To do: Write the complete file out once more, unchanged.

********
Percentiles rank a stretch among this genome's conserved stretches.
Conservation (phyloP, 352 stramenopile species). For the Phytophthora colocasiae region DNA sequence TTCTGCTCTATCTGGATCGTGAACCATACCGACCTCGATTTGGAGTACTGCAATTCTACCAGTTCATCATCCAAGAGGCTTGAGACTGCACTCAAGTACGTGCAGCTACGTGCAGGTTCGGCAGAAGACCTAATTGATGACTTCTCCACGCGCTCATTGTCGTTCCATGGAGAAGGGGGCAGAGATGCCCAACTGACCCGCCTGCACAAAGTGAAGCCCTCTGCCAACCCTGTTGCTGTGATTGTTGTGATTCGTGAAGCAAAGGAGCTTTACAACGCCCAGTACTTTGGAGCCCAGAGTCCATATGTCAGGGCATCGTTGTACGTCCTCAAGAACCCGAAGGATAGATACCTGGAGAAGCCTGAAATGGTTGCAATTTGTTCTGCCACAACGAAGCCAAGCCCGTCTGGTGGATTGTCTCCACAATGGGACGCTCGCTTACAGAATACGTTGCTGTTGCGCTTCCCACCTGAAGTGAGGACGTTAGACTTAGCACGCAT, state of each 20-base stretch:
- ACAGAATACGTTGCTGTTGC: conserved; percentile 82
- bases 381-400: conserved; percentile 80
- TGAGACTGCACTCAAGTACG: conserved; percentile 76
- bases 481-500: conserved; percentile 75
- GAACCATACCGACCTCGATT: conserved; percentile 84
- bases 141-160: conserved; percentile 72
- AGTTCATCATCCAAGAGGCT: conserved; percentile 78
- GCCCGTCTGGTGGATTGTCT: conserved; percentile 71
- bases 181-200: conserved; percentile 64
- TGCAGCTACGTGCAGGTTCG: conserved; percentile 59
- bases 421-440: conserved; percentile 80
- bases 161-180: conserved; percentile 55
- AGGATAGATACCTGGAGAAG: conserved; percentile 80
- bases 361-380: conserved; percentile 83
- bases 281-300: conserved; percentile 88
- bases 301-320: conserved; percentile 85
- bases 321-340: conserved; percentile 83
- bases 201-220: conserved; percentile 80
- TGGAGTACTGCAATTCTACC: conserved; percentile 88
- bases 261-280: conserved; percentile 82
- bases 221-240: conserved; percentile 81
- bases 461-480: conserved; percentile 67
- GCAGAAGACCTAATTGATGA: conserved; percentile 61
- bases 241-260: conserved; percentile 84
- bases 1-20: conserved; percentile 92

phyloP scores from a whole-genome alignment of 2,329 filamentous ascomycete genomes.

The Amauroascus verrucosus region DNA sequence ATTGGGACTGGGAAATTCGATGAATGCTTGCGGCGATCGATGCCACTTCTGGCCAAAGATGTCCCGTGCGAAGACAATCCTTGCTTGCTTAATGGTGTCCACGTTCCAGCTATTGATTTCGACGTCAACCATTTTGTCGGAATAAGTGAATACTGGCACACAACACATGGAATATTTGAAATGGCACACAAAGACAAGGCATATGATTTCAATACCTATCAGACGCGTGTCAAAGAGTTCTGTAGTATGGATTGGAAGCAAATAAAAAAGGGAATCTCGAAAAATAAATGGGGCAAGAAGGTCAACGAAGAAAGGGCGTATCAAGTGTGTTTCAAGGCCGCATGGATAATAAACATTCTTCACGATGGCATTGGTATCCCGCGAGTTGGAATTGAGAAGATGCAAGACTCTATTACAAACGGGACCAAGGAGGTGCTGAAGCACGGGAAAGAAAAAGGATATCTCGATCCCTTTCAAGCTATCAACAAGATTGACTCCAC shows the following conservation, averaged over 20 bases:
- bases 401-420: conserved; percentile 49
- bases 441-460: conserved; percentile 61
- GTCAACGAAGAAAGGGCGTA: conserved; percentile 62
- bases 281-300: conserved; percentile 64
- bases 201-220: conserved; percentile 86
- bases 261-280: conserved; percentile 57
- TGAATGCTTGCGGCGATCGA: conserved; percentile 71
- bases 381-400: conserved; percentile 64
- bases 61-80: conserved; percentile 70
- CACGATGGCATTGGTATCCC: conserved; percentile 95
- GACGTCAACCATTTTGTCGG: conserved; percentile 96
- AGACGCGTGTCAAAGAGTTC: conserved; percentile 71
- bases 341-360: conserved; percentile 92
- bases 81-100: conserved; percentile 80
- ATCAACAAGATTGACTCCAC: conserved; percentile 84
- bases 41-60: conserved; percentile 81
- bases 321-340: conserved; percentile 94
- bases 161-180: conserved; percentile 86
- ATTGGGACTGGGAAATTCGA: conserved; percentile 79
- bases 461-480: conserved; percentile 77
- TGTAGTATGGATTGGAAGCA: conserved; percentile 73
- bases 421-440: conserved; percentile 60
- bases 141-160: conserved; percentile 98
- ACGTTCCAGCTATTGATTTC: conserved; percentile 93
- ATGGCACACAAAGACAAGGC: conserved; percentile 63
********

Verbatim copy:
Percentiles rank a stretch among this genome's conserved stretches.
Conservation (phyloP, 352 stramenopile species). For the Phytophthora colocasiae region DNA sequence TTCTGCTCTATCTGGATCGTGAACCATACCGACCTCGATTTGGAGTACTGCAATTCTACCAGTTCATCATCCAAGAGGCTTGAGACTGCACTCAAGTACGTGCAGCTACGTGCAGGTTCGGCAGAAGACCTAATTGATGACTTCTCCACGCGCTCATTGTCGTTCCATGGAGAAGGGGGCAGAGATGCCCAACTGACCCGCCTGCACAAAGTGAAGCCCTCTGCCAACCCTGTTGCTGTGATTGTTGTGATTCGTGAAGCAAAGGAGCTTTACAACGCCCAGTACTTTGGAGCCCAGAGTCCATATGTCAGGGCATCGTTGTACGTCCTCAAGAACCCGAAGGATAGATACCTGGAGAAGCCTGAAATGGTTGCAATTTGTTCTGCCACAACGAAGCCAAGCCCGTCTGGTGGATTGTCTCCACAATGGGACGCTCGCTTACAGAATACGTTGCTGTTGCGCTTCCCACCTGAAGTGAGGACGTTAGACTTAGCACGCAT, state of each 20-base stretch:
- ACAGAATACGTTGCTGTTGC: conserved; percentile 82
- bases 381-400: conserved; percentile 80
- TGAGACTGCACTCAAGTACG: conserved; percentile 76
- bases 481-500: conserved; percentile 75
- GAACCATACCGACCTCGATT: conserved; percentile 84
- bases 141-160: conserved; percentile 72
- AGTTCATCATCCAAGAGGCT: conserved; percentile 78
- GCCCGTCTGGTGGATTGTCT: conserved; percentile 71
- bases 181-200: conserved; percentile 64
- TGCAGCTACGTGCAGGTTCG: conserved; percentile 59
- bases 421-440: conserved; percentile 80
- bases 161-180: conserved; percentile 55
- AGGATAGATACCTGGAGAAG: conserved; percentile 80
- bases 361-380: conserved; percentile 83
- bases 281-300: conserved; percentile 88
- bases 301-320: conserved; percentile 85
- bases 321-340: conserved; percentile 83
- bases 201-220: conserved; percentile 80
- TGGAGTACTGCAATTCTACC: conserved; percentile 88
- bases 261-280: conserved; percentile 82
- bases 221-240: conserved; percentile 81
- bases 461-480: conserved; percentile 67
- GCAGAAGACCTAATTGATGA: conserved; percentile 61
- bases 241-260: conserved; percentile 84
- bases 1-20: conserved; percentile 92

phyloP scores from a whole-genome alignment of 2,329 filamentous ascomycete genomes.

The Amauroascus verrucosus region DNA sequence ATTGGGACTGGGAAATTCGATGAATGCTTGCGGCGATCGATGCCACTTCTGGCCAAAGATGTCCCGTGCGAAGACAATCCTTGCTTGCTTAATGGTGTCCACGTTCCAGCTATTGATTTCGACGTCAACCATTTTGTCGGAATAAGTGAATACTGGCACACAACACATGGAATATTTGAAATGGCACACAAAGACAAGGCATATGATTTCAATACCTATCAGACGCGTGTCAAAGAGTTCTGTAGTATGGATTGGAAGCAAATAAAAAAGGGAATCTCGAAAAATAAATGGGGCAAGAAGGTCAACGAAGAAAGGGCGTATCAAGTGTGTTTCAAGGCCGCATGGATAATAAACATTCTTCACGATGGCATTGGTATCCCGCGAGTTGGAATTGAGAAGATGCAAGACTCTATTACAAACGGGACCAAGGAGGTGCTGAAGCACGGGAAAGAAAAAGGATATCTCGATCCCTTTCAAGCTATCAACAAGATTGACTCCAC shows the following conservation, averaged over 20 bases:
- bases 401-420: conserved; percentile 49
- bases 441-460: conserved; percentile 61
- GTCAACGAAGAAAGGGCGTA: conserved; percentile 62
- bases 281-300: conserved; percentile 64
- bases 201-220: conserved; percentile 86
- bases 261-280: conserved; percentile 57
- TGAATGCTTGCGGCGATCGA: conserved; percentile 71
- bases 381-400: conserved; percentile 64
- bases 61-80: conserved; percentile 70
- CACGATGGCATTGGTATCCC: conserved; percentile 95
- GACGTCAACCATTTTGTCGG: conserved; percentile 96
- AGACGCGTGTCAAAGAGTTC: conserved; percentile 71
- bases 341-360: conserved; percentile 92
- bases 81-100: conserved; percentile 80
- ATCAACAAGATTGACTCCAC: conserved; percentile 84
- bases 41-60: conserved; percentile 81
- bases 321-340: conserved; percentile 94
- bases 161-180: conserved; percentile 86
- ATTGGGACTGGGAAATTCGA: conserved; percentile 79
- bases 461-480: conserved; percentile 77
- TGTAGTATGGATTGGAAGCA: conserved; percentile 73
- bases 421-440: conserved; percentile 60
- bases 141-160: conserved; percentile 98
- ACGTTCCAGCTATTGATTTC: conserved; percentile 93
- ATGGCACACAAAGACAAGGC: conserved; percentile 63